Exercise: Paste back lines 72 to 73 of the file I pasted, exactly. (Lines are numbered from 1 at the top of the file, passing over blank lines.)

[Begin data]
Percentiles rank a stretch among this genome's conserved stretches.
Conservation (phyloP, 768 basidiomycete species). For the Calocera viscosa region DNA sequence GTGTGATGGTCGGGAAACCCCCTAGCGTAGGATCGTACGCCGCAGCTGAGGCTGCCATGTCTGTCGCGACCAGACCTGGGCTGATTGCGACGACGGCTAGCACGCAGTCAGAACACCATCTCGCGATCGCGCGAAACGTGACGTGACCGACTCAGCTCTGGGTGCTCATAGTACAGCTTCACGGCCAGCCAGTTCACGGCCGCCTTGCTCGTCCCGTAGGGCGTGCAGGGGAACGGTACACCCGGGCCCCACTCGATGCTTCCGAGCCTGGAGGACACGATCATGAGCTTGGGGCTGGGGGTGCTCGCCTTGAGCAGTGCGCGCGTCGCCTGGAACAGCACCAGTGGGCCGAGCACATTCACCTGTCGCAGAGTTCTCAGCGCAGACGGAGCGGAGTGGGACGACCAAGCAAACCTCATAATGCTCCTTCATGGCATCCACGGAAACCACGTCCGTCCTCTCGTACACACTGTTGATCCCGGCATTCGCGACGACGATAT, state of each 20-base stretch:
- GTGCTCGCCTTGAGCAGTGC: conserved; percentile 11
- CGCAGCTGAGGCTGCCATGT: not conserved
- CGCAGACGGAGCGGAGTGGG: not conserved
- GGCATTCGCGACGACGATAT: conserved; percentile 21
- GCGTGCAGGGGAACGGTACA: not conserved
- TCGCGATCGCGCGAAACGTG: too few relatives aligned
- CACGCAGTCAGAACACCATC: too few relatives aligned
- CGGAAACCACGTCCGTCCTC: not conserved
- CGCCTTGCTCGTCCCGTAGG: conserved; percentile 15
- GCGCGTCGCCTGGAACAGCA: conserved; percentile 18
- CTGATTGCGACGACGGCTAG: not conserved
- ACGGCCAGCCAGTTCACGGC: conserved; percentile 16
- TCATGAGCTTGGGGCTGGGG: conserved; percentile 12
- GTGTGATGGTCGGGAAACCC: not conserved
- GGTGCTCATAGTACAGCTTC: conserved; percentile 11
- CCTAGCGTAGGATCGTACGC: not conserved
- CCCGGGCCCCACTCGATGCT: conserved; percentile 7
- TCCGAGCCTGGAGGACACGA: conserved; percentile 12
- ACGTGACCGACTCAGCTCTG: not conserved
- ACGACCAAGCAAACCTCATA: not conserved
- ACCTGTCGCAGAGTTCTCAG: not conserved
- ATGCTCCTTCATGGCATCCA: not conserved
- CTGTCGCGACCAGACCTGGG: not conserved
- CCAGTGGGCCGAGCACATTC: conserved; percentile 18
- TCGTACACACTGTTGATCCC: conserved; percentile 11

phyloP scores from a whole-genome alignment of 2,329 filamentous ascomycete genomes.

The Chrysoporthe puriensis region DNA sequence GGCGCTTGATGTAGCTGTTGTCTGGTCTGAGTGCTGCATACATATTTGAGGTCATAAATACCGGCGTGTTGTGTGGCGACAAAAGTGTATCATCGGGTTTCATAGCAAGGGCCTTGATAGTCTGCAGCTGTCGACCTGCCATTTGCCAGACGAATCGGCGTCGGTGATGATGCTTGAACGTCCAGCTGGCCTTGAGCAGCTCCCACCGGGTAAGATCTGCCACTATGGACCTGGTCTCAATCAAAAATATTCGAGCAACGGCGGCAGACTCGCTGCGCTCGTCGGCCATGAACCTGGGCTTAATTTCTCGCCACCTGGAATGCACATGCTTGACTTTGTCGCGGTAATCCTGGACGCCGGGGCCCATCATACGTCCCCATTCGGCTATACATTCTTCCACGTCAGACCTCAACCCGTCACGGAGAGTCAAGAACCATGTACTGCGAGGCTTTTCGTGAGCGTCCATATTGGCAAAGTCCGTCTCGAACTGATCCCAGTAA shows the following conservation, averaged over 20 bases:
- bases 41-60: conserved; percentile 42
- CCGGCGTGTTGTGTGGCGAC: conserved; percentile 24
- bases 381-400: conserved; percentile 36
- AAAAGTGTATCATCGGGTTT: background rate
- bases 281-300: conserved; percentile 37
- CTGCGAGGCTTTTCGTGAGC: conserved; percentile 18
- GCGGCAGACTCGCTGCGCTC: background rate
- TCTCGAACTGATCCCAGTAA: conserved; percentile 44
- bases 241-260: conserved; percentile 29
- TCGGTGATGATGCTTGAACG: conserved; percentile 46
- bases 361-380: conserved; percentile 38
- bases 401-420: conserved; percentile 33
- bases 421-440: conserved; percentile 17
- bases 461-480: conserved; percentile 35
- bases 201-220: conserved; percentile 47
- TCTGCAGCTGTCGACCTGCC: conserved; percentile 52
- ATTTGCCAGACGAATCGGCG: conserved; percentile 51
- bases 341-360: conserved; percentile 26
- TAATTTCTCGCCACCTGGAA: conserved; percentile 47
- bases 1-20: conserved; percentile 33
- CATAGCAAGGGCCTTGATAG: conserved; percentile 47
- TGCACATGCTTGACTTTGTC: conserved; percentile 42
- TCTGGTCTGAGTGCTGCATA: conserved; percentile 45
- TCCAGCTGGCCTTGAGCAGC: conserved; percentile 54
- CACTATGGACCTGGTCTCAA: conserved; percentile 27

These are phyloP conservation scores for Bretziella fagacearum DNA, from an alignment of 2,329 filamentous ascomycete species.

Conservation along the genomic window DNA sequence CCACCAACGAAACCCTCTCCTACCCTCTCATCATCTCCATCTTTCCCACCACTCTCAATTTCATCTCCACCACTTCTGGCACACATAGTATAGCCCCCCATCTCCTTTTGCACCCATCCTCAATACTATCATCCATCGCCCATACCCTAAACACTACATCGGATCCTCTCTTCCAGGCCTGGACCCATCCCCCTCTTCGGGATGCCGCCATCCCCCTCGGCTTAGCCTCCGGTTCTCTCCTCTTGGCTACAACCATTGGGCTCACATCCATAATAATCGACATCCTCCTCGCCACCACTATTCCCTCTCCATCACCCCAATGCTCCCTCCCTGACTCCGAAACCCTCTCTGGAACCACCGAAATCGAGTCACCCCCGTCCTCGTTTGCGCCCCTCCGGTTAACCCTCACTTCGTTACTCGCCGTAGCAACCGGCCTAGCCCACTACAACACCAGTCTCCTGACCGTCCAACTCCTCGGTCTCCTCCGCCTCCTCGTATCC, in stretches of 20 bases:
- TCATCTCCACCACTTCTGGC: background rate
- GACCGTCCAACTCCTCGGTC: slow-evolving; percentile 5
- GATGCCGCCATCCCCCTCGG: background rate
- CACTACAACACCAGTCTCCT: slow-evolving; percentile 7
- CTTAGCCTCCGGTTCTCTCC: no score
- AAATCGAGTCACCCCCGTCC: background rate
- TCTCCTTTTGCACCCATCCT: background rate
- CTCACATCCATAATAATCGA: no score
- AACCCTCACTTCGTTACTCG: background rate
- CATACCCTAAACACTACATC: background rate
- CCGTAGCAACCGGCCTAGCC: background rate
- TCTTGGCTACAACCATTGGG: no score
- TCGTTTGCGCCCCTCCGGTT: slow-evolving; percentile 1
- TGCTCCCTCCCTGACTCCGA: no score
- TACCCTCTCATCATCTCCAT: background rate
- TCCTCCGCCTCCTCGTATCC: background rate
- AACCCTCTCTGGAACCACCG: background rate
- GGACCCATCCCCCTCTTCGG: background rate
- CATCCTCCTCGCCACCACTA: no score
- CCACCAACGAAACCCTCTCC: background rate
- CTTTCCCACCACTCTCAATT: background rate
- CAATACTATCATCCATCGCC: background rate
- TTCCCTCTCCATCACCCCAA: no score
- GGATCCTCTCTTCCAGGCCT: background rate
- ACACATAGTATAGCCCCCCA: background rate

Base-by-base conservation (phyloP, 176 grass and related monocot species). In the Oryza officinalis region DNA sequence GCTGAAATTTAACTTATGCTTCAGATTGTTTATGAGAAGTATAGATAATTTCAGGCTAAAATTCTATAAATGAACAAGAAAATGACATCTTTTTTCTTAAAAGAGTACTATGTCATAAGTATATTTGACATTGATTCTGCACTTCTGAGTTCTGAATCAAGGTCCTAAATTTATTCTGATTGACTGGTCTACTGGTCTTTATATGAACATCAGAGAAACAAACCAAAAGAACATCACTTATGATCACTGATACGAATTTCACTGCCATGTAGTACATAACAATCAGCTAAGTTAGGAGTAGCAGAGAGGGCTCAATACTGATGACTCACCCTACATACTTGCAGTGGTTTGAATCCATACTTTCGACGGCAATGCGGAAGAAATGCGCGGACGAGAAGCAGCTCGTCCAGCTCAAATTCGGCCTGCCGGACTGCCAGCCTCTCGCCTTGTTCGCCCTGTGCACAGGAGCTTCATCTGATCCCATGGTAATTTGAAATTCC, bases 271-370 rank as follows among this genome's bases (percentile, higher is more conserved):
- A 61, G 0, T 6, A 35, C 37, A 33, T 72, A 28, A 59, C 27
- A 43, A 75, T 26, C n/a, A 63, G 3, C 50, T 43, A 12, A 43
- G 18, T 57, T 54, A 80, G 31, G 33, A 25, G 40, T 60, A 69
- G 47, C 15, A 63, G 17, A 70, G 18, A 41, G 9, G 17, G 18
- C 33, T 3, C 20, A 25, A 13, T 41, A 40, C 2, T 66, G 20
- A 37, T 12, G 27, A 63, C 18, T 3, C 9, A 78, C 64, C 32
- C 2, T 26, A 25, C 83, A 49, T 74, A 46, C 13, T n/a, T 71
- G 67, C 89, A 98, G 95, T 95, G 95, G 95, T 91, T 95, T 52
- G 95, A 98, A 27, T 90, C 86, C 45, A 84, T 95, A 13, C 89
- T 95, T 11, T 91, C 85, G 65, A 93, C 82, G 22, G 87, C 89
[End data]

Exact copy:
- TCCTCCGCCTCCTCGTATCC: background rate
- AACCCTCTCTGGAACCACCG: background rate